Siamese rosewood has been illegally logged to the brink of extinction in the Mekong region to feed a voracious demand for luxury furniture in China which leaves a bloody trail of death, violence and corruption in its wake in a trade driven by the expanding wealthy elites in China
Just days before UK Prime Minister David Cameron’s landmark Conference on Illegal Wildlife Trade, the London-based Environmental Investigation Agency has set out the key actions it believes are essential to tackle the international organised criminal networks plundering the environment
Potential investors should steer clear of a US$90 million initial public offering (IPO) in an Indonesian palm oil company due to the involvement of a former illegal logging kingpin and the potential impact on precious orangutan habitat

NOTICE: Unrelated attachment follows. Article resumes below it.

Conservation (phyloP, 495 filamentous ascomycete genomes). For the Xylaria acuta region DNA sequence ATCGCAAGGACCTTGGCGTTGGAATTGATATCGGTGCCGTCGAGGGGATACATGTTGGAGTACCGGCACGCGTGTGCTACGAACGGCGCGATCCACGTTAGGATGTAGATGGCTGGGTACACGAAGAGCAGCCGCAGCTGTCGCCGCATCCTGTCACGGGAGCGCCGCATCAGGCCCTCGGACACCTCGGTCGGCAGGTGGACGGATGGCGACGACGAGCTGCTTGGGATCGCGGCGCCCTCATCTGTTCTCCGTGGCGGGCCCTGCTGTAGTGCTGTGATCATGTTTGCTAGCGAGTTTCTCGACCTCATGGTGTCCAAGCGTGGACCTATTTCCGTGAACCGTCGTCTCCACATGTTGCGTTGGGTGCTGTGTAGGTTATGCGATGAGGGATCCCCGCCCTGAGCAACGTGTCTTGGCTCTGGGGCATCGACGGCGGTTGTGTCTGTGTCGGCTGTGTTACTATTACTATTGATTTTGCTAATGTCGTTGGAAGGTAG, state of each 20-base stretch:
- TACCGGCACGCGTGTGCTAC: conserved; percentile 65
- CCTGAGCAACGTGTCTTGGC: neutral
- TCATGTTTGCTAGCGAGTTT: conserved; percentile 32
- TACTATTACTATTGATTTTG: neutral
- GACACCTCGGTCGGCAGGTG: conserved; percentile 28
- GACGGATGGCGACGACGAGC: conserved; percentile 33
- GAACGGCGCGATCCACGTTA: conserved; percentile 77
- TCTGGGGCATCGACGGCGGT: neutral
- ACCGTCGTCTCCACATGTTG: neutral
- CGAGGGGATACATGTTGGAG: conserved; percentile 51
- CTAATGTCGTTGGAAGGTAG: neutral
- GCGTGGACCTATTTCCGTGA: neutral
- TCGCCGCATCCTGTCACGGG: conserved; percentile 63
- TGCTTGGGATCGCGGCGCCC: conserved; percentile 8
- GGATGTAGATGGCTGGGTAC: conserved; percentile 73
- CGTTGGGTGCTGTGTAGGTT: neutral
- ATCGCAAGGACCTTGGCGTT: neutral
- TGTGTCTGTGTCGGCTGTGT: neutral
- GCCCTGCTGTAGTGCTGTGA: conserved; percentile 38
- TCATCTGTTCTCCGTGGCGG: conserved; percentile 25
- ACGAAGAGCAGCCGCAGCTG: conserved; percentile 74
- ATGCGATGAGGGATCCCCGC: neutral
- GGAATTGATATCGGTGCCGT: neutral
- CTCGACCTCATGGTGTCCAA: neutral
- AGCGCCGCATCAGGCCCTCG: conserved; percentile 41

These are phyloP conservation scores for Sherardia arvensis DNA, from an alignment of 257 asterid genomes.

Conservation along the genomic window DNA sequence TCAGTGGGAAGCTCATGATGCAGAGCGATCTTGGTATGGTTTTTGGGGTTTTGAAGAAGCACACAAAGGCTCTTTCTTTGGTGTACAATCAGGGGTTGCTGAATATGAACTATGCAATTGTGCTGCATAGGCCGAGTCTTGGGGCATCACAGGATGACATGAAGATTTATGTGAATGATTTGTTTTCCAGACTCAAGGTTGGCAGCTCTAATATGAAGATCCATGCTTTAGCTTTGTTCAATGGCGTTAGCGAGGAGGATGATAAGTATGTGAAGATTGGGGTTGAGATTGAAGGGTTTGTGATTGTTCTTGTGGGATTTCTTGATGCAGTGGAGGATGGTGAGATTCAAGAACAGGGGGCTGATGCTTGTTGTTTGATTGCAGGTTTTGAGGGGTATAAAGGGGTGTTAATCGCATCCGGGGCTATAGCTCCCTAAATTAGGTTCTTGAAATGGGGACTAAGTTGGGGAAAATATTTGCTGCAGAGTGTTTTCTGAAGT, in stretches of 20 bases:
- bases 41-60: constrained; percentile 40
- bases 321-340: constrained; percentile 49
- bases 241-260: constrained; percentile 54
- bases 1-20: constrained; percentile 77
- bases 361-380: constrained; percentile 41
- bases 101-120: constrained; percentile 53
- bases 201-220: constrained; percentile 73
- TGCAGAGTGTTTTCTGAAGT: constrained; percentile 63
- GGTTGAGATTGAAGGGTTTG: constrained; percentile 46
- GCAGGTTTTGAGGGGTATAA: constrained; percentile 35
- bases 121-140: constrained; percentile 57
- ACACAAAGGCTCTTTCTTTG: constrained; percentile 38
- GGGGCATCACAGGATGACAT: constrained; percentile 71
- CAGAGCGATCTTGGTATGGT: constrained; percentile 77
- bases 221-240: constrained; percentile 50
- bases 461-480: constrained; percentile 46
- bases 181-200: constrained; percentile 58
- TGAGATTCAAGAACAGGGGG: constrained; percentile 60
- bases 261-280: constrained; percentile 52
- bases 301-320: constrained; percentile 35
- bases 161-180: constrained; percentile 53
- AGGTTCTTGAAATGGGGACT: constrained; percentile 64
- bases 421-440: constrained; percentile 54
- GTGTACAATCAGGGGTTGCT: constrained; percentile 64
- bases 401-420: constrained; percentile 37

The poaching of rhinos in South Africa has increased by more than three rhinos a week on average since Environmental Minister Edna Molewa called for a legal international trade in rhino horn, according to analysis by the non-profit Environmental Investigation Agency (EIA)
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As UN trade restrictions on endangered Siam rosewood come into effect, EIA warned the future of the species relies on range states and key user countries delivering on their protection obligations. EIA played a key role in supporting the Thai and Vietnamese governments efforts to secure CITES protection for the species
The member countries of the Convention on International Trade in Endangered Species (CITES) have agreed to list Siam Rosewood on Appendix II, granting international protection to this threatened species. This will help protect Siam Rosewood in range states and will serve as a legal tool to combat smuggling in China.